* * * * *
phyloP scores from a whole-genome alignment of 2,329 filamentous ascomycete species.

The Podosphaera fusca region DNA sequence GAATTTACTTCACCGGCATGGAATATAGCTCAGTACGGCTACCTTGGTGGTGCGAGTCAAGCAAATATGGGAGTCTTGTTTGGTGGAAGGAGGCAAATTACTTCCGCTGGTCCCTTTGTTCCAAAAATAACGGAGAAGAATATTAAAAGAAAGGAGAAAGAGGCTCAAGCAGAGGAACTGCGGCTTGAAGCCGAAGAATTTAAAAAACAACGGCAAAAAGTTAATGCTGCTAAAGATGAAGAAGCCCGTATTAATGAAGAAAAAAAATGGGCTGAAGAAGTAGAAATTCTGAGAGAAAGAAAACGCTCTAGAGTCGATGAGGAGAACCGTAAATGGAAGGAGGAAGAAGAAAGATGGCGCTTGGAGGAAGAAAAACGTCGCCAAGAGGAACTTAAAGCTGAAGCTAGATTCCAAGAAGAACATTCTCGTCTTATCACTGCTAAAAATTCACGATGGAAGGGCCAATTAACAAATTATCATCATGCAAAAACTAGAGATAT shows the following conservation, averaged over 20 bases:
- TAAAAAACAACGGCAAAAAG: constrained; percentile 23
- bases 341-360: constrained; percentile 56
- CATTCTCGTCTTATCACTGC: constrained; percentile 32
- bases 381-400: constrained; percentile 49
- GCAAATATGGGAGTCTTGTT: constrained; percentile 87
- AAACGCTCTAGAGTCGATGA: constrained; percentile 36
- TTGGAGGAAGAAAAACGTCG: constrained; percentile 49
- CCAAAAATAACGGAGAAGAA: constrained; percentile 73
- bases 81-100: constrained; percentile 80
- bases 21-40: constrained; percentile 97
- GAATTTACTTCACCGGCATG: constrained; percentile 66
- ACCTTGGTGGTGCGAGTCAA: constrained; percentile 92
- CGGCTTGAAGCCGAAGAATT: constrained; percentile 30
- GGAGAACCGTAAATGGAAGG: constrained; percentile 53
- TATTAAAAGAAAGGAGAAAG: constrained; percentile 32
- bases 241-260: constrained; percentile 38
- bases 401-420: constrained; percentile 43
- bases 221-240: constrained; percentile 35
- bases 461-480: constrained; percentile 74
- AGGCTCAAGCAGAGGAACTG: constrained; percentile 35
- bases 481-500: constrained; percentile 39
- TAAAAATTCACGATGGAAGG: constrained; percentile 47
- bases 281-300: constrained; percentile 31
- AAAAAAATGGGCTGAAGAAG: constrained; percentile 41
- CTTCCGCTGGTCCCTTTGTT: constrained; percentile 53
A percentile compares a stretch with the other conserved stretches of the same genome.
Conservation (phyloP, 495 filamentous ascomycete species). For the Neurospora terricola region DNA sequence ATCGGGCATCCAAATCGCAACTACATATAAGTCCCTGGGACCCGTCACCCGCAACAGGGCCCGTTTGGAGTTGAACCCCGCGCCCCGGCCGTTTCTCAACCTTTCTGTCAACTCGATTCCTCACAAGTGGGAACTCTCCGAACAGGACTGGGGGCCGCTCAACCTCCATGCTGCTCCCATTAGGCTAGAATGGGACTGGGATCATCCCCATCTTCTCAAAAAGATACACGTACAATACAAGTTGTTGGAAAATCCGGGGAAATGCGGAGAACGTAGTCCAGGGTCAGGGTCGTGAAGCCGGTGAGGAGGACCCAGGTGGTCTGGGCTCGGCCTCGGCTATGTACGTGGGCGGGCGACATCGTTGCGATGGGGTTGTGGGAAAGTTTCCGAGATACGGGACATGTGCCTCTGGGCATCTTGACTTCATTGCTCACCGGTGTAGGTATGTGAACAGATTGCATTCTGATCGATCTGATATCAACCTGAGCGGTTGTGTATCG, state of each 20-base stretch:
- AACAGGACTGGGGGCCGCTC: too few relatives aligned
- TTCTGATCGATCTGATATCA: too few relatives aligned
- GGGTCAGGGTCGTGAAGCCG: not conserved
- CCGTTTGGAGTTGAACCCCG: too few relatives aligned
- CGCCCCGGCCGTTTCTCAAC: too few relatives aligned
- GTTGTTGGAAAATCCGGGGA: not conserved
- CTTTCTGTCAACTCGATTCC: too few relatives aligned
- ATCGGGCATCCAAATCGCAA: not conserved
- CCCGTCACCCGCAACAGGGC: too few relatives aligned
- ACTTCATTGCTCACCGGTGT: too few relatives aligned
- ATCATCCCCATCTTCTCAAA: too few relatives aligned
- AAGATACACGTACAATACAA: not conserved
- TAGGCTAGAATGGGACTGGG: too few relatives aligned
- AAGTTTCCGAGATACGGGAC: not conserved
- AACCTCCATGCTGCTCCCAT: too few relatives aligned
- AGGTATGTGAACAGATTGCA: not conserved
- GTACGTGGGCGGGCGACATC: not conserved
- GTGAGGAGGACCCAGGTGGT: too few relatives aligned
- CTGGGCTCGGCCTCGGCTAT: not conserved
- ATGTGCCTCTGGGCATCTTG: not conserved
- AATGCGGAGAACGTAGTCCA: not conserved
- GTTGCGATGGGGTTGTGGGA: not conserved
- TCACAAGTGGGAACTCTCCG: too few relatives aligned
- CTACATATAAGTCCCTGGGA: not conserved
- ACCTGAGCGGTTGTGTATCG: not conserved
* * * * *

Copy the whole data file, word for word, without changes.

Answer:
phyloP scores from a whole-genome alignment of 2,329 filamentous ascomycete species.

The Podosphaera fusca region DNA sequence GAATTTACTTCACCGGCATGGAATATAGCTCAGTACGGCTACCTTGGTGGTGCGAGTCAAGCAAATATGGGAGTCTTGTTTGGTGGAAGGAGGCAAATTACTTCCGCTGGTCCCTTTGTTCCAAAAATAACGGAGAAGAATATTAAAAGAAAGGAGAAAGAGGCTCAAGCAGAGGAACTGCGGCTTGAAGCCGAAGAATTTAAAAAACAACGGCAAAAAGTTAATGCTGCTAAAGATGAAGAAGCCCGTATTAATGAAGAAAAAAAATGGGCTGAAGAAGTAGAAATTCTGAGAGAAAGAAAACGCTCTAGAGTCGATGAGGAGAACCGTAAATGGAAGGAGGAAGAAGAAAGATGGCGCTTGGAGGAAGAAAAACGTCGCCAAGAGGAACTTAAAGCTGAAGCTAGATTCCAAGAAGAACATTCTCGTCTTATCACTGCTAAAAATTCACGATGGAAGGGCCAATTAACAAATTATCATCATGCAAAAACTAGAGATAT shows the following conservation, averaged over 20 bases:
- TAAAAAACAACGGCAAAAAG: constrained; percentile 23
- bases 341-360: constrained; percentile 56
- CATTCTCGTCTTATCACTGC: constrained; percentile 32
- bases 381-400: constrained; percentile 49
- GCAAATATGGGAGTCTTGTT: constrained; percentile 87
- AAACGCTCTAGAGTCGATGA: constrained; percentile 36
- TTGGAGGAAGAAAAACGTCG: constrained; percentile 49
- CCAAAAATAACGGAGAAGAA: constrained; percentile 73
- bases 81-100: constrained; percentile 80
- bases 21-40: constrained; percentile 97
- GAATTTACTTCACCGGCATG: constrained; percentile 66
- ACCTTGGTGGTGCGAGTCAA: constrained; percentile 92
- CGGCTTGAAGCCGAAGAATT: constrained; percentile 30
- GGAGAACCGTAAATGGAAGG: constrained; percentile 53
- TATTAAAAGAAAGGAGAAAG: constrained; percentile 32
- bases 241-260: constrained; percentile 38
- bases 401-420: constrained; percentile 43
- bases 221-240: constrained; percentile 35
- bases 461-480: constrained; percentile 74
- AGGCTCAAGCAGAGGAACTG: constrained; percentile 35
- bases 481-500: constrained; percentile 39
- TAAAAATTCACGATGGAAGG: constrained; percentile 47
- bases 281-300: constrained; percentile 31
- AAAAAAATGGGCTGAAGAAG: constrained; percentile 41
- CTTCCGCTGGTCCCTTTGTT: constrained; percentile 53
A percentile compares a stretch with the other conserved stretches of the same genome.
Conservation (phyloP, 495 filamentous ascomycete species). For the Neurospora terricola region DNA sequence ATCGGGCATCCAAATCGCAACTACATATAAGTCCCTGGGACCCGTCACCCGCAACAGGGCCCGTTTGGAGTTGAACCCCGCGCCCCGGCCGTTTCTCAACCTTTCTGTCAACTCGATTCCTCACAAGTGGGAACTCTCCGAACAGGACTGGGGGCCGCTCAACCTCCATGCTGCTCCCATTAGGCTAGAATGGGACTGGGATCATCCCCATCTTCTCAAAAAGATACACGTACAATACAAGTTGTTGGAAAATCCGGGGAAATGCGGAGAACGTAGTCCAGGGTCAGGGTCGTGAAGCCGGTGAGGAGGACCCAGGTGGTCTGGGCTCGGCCTCGGCTATGTACGTGGGCGGGCGACATCGTTGCGATGGGGTTGTGGGAAAGTTTCCGAGATACGGGACATGTGCCTCTGGGCATCTTGACTTCATTGCTCACCGGTGTAGGTATGTGAACAGATTGCATTCTGATCGATCTGATATCAACCTGAGCGGTTGTGTATCG, state of each 20-base stretch:
- AACAGGACTGGGGGCCGCTC: too few relatives aligned
- TTCTGATCGATCTGATATCA: too few relatives aligned
- GGGTCAGGGTCGTGAAGCCG: not conserved
- CCGTTTGGAGTTGAACCCCG: too few relatives aligned
- CGCCCCGGCCGTTTCTCAAC: too few relatives aligned
- GTTGTTGGAAAATCCGGGGA: not conserved
- CTTTCTGTCAACTCGATTCC: too few relatives aligned
- ATCGGGCATCCAAATCGCAA: not conserved
- CCCGTCACCCGCAACAGGGC: too few relatives aligned
- ACTTCATTGCTCACCGGTGT: too few relatives aligned
- ATCATCCCCATCTTCTCAAA: too few relatives aligned
- AAGATACACGTACAATACAA: not conserved
- TAGGCTAGAATGGGACTGGG: too few relatives aligned
- AAGTTTCCGAGATACGGGAC: not conserved
- AACCTCCATGCTGCTCCCAT: too few relatives aligned
- AGGTATGTGAACAGATTGCA: not conserved
- GTACGTGGGCGGGCGACATC: not conserved
- GTGAGGAGGACCCAGGTGGT: too few relatives aligned
- CTGGGCTCGGCCTCGGCTAT: not conserved
- ATGTGCCTCTGGGCATCTTG: not conserved
- AATGCGGAGAACGTAGTCCA: not conserved
- GTTGCGATGGGGTTGTGGGA: not conserved
- TCACAAGTGGGAACTCTCCG: too few relatives aligned
- CTACATATAAGTCCCTGGGA: not conserved
- ACCTGAGCGGTTGTGTATCG: not conserved